In a drab one-story building in Bellevue, Washington, set between an indoor tennis club and a home appliance showroom, dozens of engineers, physicists and nuclear experts are chasing a radical dream of Microsoft founder Bill Gates: a new kind of nuclear reactor that would be fueled by today’s nuclear waste, supply all the electricity in the US for the next 800 years and, possibly, cut the risk of nuclear weapons proliferation around the world.
The people developing the reactor work for a startup, TerraPower, led by Gates and a fellow Microsoft billionaire, former Microsoft chief technology officer Nathan Myhrvold. So far, it has raised tens of millions of dollars for the project, but building a prototype reactor could cost US$5 billion — a reason Gates is looking for a home for the demonstration plant in rich and energy-hungry China.
(Gates, of course, has plenty of money of his own. This year, Forbes listed him as the world’s second-
richest person, with a net worth of US$67 billion.)
“The hope is that we’ll find a country, with China being the most likely, that would be able to build the demo plant,” Gates said last year in a conversation with the energy expert Daniel Yergin. “If that happens, then the economics of this are quite a bit better than the plants we have today.”
Perhaps one of the most intriguing arguments supporters make about Gates’ reactor is that it could eliminate several routes to weapons proliferation. Iran, for example, says its nuclear program is for peaceful purposes, but it is enriching far more uranium than it needs for power generation. The US has long said that Iran is enriching uranium to develop a nuclear bomb.
Today’s nuclear reactors run on concentrations of between 3 percent and 5 percent uranium-235, an enriched fuel that leaves behind a pure, mostly natural waste, uranium-238. (A uranium bomb runs on more than 90 percent uranium-235.) In today’s reactors, some uranium-238 is converted to plutonium that is used as a small, supplemental fuel, but most of the plutonium is left behind as waste.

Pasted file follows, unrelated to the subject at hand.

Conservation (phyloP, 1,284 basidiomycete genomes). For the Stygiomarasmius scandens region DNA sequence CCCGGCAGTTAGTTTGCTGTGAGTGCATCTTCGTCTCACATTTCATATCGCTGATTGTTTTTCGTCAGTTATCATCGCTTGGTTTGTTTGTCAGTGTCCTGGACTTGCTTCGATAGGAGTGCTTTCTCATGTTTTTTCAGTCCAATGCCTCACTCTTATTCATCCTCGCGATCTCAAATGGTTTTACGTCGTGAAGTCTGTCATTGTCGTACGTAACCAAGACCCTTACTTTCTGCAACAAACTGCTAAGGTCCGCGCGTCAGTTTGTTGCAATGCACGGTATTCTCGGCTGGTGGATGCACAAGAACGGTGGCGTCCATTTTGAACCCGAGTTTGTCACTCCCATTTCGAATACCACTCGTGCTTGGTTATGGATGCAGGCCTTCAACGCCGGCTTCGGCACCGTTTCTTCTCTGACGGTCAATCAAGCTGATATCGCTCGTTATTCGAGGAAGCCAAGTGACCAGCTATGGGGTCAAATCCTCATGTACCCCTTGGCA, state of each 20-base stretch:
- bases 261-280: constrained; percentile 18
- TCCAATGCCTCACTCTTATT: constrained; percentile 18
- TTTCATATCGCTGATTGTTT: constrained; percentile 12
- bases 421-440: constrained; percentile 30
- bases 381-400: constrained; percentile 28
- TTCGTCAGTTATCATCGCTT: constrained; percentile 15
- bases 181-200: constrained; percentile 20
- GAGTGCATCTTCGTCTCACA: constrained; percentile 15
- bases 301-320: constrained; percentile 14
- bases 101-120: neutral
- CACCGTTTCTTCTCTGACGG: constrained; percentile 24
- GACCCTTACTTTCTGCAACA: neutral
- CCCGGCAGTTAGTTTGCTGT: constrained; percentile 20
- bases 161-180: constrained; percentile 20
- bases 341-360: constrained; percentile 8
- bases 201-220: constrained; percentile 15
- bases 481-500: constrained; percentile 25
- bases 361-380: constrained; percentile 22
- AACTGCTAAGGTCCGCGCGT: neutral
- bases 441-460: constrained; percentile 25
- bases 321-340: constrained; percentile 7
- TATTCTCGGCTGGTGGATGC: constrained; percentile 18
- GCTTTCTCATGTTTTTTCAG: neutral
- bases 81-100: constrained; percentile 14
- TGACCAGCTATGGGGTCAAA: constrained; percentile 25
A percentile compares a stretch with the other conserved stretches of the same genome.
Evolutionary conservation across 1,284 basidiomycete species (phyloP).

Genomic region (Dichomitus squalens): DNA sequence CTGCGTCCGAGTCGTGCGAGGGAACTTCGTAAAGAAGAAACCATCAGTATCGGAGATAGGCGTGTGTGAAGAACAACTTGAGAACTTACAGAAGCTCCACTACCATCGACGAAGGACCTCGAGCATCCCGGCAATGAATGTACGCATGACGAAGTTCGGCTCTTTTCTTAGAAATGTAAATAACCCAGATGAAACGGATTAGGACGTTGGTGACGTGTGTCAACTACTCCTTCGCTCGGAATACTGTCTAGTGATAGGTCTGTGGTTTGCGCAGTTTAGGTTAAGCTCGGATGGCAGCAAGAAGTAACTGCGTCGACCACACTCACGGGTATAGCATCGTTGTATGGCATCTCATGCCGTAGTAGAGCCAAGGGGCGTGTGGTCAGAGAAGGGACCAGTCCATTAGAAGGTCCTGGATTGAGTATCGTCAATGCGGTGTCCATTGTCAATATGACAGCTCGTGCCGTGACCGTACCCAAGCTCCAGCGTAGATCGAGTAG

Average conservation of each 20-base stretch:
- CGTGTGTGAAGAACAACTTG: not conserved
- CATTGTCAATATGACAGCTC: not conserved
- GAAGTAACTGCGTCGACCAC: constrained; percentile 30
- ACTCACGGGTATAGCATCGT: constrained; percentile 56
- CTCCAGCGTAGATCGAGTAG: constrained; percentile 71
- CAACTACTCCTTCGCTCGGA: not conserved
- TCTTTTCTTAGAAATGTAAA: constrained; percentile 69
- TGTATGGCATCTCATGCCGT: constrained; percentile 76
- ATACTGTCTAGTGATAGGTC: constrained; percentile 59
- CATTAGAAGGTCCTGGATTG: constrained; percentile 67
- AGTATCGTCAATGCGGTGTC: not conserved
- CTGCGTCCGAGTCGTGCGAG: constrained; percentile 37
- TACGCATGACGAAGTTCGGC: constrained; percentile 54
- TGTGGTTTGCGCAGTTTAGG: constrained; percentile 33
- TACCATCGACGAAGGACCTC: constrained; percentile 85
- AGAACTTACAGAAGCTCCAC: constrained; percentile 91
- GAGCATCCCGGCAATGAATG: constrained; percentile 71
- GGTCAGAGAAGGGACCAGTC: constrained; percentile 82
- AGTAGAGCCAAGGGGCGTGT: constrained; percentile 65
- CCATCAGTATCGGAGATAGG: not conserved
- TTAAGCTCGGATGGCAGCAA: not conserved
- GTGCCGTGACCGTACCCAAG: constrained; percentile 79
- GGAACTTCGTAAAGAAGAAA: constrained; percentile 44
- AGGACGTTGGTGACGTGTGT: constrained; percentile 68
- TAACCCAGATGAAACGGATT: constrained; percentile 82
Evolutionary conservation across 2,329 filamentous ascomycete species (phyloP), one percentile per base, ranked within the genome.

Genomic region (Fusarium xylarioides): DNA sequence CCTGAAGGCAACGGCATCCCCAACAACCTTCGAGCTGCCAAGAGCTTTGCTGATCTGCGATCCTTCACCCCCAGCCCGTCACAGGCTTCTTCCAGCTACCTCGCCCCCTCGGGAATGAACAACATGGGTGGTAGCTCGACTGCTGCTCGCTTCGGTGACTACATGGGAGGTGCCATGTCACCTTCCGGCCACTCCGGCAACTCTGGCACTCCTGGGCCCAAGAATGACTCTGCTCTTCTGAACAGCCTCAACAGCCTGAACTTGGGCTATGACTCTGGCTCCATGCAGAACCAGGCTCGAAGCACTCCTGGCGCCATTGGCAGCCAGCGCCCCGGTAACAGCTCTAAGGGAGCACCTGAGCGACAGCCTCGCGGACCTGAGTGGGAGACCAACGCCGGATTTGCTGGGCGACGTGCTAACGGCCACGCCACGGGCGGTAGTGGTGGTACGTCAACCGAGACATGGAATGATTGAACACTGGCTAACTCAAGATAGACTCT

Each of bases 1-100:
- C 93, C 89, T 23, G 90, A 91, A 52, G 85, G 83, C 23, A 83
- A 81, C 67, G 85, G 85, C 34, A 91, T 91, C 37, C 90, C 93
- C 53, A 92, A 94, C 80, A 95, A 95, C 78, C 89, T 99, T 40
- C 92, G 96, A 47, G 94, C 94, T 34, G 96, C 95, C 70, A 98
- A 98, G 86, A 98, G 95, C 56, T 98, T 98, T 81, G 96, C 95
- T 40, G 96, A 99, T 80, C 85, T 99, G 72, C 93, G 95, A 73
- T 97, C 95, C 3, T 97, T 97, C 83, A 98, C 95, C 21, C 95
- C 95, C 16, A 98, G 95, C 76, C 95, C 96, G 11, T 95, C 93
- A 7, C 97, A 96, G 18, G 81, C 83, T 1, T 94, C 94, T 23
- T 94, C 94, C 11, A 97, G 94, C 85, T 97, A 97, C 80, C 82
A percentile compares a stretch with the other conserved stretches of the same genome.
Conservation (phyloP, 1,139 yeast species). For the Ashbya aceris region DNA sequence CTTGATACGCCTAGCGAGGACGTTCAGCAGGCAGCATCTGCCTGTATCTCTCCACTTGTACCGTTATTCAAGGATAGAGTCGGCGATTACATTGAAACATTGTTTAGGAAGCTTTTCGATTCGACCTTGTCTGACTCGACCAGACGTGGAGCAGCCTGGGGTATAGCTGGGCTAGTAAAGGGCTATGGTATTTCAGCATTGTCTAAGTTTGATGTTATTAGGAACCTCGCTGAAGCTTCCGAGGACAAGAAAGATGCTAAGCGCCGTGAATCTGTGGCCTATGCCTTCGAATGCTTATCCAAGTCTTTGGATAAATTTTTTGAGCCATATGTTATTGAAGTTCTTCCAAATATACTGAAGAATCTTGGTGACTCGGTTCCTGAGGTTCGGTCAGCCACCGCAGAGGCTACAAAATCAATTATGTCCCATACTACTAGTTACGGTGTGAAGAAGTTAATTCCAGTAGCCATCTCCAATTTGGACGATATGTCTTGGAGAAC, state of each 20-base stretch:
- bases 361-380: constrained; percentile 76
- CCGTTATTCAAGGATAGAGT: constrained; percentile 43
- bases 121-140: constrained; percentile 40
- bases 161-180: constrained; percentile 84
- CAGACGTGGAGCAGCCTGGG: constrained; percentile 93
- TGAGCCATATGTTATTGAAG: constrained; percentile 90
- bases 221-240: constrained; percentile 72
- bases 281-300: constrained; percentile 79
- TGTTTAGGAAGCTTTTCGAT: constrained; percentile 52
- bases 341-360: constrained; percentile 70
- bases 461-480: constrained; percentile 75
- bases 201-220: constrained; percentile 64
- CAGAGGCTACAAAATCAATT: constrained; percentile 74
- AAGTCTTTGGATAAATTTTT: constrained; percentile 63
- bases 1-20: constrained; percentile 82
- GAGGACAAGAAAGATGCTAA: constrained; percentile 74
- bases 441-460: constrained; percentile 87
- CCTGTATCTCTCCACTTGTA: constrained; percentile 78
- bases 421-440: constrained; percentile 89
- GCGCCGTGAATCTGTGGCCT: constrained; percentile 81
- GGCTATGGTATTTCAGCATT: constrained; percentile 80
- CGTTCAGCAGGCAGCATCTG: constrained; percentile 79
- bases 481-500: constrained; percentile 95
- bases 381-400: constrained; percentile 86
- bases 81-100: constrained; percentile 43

In contrast, the TerraPower reactor makes more plutonium from the
uranium-238 for use as fuel, and so would run almost entirely on uranium-238. It would need only a small amount of uranium-235, which would function like lighter fluid getting a charcoal barbecue started.
The result, TerraPower’s supporters hope, is that countries would not need to enrich uranium in the quantities they do now, undercutting arguments that they have to have vast stores on hand for a civilian program. TerraPower’s concept would also blunt the logic behind a second route to a bomb: recovering plutonium from spent reactor fuel, which is how most nuclear weapons are built. Since so much uranium-238 is available, there would be no reason to use that plutonium, TerraPower says.
Countries that do not have nuclear weapons will still need lots of electricity, TerraPower chief executive John Gilleland said, adding: “We would like to see them build something that allows us to sleep at night.”
No one disputes that this is a very long-term bet. Even optimists say it would take until at least 2030 to commercialize the technology. What the competition would look like then — wind, solar, natural gas or some other technology — is not clear. If the idea can be commercialized, it is not even clear that TerraPower could do it first.